With wildfires burning north, south and east of its Menlo Park, California headquarters, Facebook on Monday announced it will expand its emissions-reductions goals, encompassing not only emissions from its own operations but also those produced by its suppliers.

The social networking corporation expects to eliminate or offset all of its own emissions this year, while completely decarbonizing its supply chain by 2030.

Because many companies’ largest emissions burden comes from suppliers and customers, the latest goal is more aggressive than the one Facebook launched in 2018. Two years ago, Facebook — one of the 50 largest public companies in the world — pledged to reduce greenhouse gas emissions from its own operations 75 percent below 2017 levels. In that year, Facebook’s emissions were 616,000 metric tonnes, equivalent to the emissions from about 133,000 cars driven for one year, according to the Environmental Protection Agency’s GHG equivalency calculator. 

Under its new target, Facebook will have to help partners, like those who build its data centers and help manufacture the hardware that goes into them, analyze and clean up their own operations.

“It’ll be really important for us to spend time — as we’ve been doing — to analyze and understand the carbon footprint of the various sources, and how much is coming from construction, how much is coming from capital goods and services or hardware, how much is coming from airline travel,” Edward Palmieri, Facebook’s head of sustainability, told Greentech Media. “We’ve learned a lot about how to measure GHG emissions, and what [we] need to do to move that work into our supply chain.”

To accomplish its goals, Facebook is joining the Science-Based Targets initiative, a group led by the United Nations Global Compact, CDP Global, the World Resources Institute and the World Wildlife Fund, which helps businesses set climate goals in line with the Paris agreement. The group has helped nearly 500 global corporations establish science-based emissions targets.

Much of Facebook’s existing progress is due to its growing procurements of renewable energy; Facebook expects to buy enough renewable energy in 2020 to offset all of the power used at its buildings and data centers. The company plans to tackle its new target in much the same way as its 75 percent emissions reduction goal: through energy efficiency and the buildout of renewables. The corporation currently has 5.4 gigawatts of renewables under contract, including 2 GW already online.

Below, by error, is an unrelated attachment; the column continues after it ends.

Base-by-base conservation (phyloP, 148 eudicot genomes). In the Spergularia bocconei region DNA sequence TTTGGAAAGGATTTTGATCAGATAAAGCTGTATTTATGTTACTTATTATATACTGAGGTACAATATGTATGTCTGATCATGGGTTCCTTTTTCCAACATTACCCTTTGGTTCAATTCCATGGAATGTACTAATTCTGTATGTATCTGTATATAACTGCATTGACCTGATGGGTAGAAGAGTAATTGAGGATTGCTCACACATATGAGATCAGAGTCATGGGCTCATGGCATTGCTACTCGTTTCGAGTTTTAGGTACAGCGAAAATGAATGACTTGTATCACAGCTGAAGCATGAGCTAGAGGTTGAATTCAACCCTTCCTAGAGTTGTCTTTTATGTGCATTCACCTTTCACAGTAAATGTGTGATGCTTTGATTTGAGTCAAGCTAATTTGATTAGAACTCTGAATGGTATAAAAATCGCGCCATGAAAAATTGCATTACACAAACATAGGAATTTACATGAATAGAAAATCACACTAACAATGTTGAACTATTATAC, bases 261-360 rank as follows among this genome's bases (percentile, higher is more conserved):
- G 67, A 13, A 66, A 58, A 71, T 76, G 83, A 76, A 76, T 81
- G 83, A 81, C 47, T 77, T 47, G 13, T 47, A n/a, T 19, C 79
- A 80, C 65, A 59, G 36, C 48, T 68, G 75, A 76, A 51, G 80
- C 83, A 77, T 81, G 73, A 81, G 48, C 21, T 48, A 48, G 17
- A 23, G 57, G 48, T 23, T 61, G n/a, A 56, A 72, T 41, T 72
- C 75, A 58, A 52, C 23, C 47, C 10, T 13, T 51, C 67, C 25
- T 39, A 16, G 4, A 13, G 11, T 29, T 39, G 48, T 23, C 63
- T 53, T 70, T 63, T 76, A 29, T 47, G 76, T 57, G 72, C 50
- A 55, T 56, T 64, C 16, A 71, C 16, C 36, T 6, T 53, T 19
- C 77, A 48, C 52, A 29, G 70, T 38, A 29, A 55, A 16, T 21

Facebook’s use of carbon offsets

Carbon offsets will also play a role, said Palmieri, though Facebook has not established how significant that role will be. For emissions from Facebook’s own operations and electricity usage, the company is likely to fill any gap in carbon reductions — Palmieri offers examples like natural gas stoves in its kitchens or the backup emergency systems used at its data centers — with “natural-based solutions” such as regenerative agriculture or reforestation.

In the longer-term, Facebook said it would consider other carbon reduction technologies, including the possibility for carbon removal.

“There will be some amount of carbon that we weren’t able to reduce or eliminate by the time we hit 2030,” said Palmieri. “We’re hoping to drive up efficiency and drive down the carbon as much as possible, first and foremost, so that there’s as little left as possible to eliminate and remove.”

Fact-checking climate misinformation

Alongside its emissions commitments, Facebook said it would continue efforts to fact-check and reduce the proliferation of climate misinformation on its platform. The company will also launch a portal with accurate scientific information on climate change, called the Climate Science Information Center, modeled after a similar effort tied to the COVID-19 pandemic.

That initiative comes in response to pressure from climate activists and high-profile figures, including Senator Elizabeth Warren and former Georgia gubernatorial candidate Stacey Abrams, who have urged Facebook to strengthen its fact-checking procedures on climate information. This summer, Facebook faced criticism for labelling some inaccurate climate content as “opinion.” Facebook does not fact-check opinions on its site, but the company says “content presented as opinion but based on underlying false information may still be eligible” for fact-checking.  

In a joint letter responding to the news, environmental groups including Greenpeace and the Union of Concerned Scientists said Facebook’s changes on misinformation amounted to only “a small step forward.”

“Facebook admits climate disinformation on its platform is a rampant problem, but is only taking half measures to stop it,” the groups wrote.

Corporations are increasingly facing pushback on climate change from outside the organization and within their ranks. That trend, alongside cheaper renewables, is pushing companies to wring carbon emissions out of their operations. On Monday, Google announced that renewable energy will power its operations 24/7 by 2030 (Facebook’s goal on the other hand, matches renewable energy with overall consumption).

“We certainly want to stand for the idea that climate change is urgent,” said Palmieri.

This story has been updated with comments from environmental groups.